My first clue to the nautical theme was this model of the Cutty Sark, perched safely above the tall periodical shelves.
The periodical collection is extensive, and this picture only hints at the cluster of chairs that invite patrons to sit and browse.
In the adult collection, fiction is shelved on stacks and non-fiction along the wall. Those books on the end cap with yellow notes sticking out are "Customer Picks," a nice way to encourage folks to share book "likes" with each other. In the non-fiction collection I found a small sign on the shelf near the medical books:
Find the Medical Information
with your library card.
(for details, check with staff)
I once saw a similar sign directing people to online car repair manuals, but this was the first for medical information. Good idea!
DVDs are shelved at the end of the fiction collection, at the far right in the picture. Music CDs are in bins beneath a flexible panel that allows the display of books and posters. The magazines in the circular rack are the current, non-circulating issues.
A reading and studying area with round tables and Windsor chairs is a pleasant departure from the rectangular lines of many libraries.
The catalog computer is adjacent to the adult stacks, right where it is most needed.
I liked this poster, with words of Thomas Jefferson that I don't recall ever seeing before. My Dad was always able to find four-leaf clovers--and he certainly worked hard. It's a good combination. (I was no good at finding four-leaf clovers, but he showed me how to peel one leaf from a three-leaf clover and hold it together with a second three-leaf clover so it looked as if it had four leaves. Hard work, luck, and a little sleight of hand!)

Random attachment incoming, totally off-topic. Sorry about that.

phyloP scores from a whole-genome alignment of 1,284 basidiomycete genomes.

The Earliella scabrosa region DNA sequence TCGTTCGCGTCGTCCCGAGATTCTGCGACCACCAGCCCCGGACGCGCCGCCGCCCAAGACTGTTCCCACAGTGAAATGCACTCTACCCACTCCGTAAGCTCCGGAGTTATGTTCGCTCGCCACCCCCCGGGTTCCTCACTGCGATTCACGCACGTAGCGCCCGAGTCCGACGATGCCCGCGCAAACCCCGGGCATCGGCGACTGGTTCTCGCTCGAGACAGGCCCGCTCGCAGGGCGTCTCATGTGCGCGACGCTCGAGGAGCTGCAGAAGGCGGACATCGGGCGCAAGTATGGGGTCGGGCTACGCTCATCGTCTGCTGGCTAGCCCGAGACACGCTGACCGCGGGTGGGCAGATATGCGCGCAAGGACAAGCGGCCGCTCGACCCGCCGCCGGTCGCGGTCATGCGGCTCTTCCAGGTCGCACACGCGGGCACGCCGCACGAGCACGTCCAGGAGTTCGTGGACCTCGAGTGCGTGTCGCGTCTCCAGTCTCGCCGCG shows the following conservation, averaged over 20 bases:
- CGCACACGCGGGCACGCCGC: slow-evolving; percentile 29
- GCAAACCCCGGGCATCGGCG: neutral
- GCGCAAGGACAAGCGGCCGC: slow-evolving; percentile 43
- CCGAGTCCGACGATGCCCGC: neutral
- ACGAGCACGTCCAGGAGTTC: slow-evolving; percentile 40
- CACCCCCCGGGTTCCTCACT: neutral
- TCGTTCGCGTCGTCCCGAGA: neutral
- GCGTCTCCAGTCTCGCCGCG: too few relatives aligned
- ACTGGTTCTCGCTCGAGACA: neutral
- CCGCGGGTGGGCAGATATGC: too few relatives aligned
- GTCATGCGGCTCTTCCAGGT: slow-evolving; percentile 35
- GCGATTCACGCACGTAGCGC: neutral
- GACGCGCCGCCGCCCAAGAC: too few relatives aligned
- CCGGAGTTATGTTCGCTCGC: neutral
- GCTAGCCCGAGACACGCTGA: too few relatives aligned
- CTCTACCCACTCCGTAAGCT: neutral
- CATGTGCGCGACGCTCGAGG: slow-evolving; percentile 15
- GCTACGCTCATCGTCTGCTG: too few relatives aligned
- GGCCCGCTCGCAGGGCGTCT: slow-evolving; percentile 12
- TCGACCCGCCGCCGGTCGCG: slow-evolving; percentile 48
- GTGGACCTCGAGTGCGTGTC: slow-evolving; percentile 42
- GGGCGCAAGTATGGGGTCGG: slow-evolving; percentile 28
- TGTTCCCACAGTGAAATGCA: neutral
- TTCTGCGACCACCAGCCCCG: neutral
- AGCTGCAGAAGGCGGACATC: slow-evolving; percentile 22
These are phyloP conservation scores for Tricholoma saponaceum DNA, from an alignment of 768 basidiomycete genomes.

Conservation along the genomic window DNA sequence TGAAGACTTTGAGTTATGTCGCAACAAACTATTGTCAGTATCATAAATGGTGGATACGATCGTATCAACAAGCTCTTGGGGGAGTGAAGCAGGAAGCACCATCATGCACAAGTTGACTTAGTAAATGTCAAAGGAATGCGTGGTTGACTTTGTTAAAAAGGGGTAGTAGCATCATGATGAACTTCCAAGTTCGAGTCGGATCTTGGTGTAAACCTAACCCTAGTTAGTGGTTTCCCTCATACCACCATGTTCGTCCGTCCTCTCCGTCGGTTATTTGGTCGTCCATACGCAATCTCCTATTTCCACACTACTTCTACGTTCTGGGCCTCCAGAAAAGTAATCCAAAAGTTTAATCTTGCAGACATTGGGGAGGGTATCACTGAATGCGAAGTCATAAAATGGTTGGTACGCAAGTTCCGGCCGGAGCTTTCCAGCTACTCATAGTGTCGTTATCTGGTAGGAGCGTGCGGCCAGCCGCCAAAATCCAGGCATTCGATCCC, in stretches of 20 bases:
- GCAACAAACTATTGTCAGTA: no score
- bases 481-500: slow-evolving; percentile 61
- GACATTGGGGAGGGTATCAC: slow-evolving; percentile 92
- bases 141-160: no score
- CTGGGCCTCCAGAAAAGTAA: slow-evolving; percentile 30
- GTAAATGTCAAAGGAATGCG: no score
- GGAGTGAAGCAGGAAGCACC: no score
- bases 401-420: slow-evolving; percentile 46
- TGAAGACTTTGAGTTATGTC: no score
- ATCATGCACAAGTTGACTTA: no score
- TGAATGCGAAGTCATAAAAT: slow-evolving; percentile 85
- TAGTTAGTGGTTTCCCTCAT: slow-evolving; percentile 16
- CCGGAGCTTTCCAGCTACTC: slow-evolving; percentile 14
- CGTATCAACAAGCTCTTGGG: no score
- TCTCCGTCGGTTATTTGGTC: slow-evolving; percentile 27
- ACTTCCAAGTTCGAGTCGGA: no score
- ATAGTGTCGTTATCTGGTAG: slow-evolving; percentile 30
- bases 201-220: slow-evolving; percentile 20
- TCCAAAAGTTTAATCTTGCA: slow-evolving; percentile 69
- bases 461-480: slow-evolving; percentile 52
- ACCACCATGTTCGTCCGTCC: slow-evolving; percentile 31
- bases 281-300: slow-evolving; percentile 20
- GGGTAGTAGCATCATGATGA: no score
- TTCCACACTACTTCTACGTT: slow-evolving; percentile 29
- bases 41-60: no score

I believe there are six computers here for patron use. It's fun and a bit of a surprise to see the red screens, not the familiar blue!
Now we move into the children's area. The summer reading theme is A Universe of Stories. As you can see from the display, the universe here goes beyond stories.
This area has a sign indicating that it is a family area for play and books. The possibilities are extensive. Behind that shelf on the right is an area for kids that I can't show you for the best possible reason--because it was occupied by kids. I could share it if I had audio, because two or three little girls were engaging in very vocal creative play. It was a great example of cooperation, elaboration, and adaptation as they built on their story line. Fun to listen to, hard to share.
After the model ship that I noticed right away, I saw other examples of ocean influences, and they really shone in the children's area. Notice the rug, for example. And the two pillars, one painted as a lighthouse, the other with an under-sea scene with an Orca.
A mural above the picture book shelves continues the ocean theme, and other bookshelves held a collection of large aquatic stuffed animals.
A third column was unpainted but was circled with nice foam seating, which was in use on the far right. I was thinking "don't move, don't move" as I worked to find an angle so I could show this. (In libraries, I get permission for pictures so long as NO people are in the pictures.)
As I was preparing to leave, I asked about the nautical theme in such an inland library. Well, a recent former Library Director was very partial to the ocean, particularly the Cape Cod area. Over his years at the library, he evolved the theme. And he very thoughtfully left so much behind.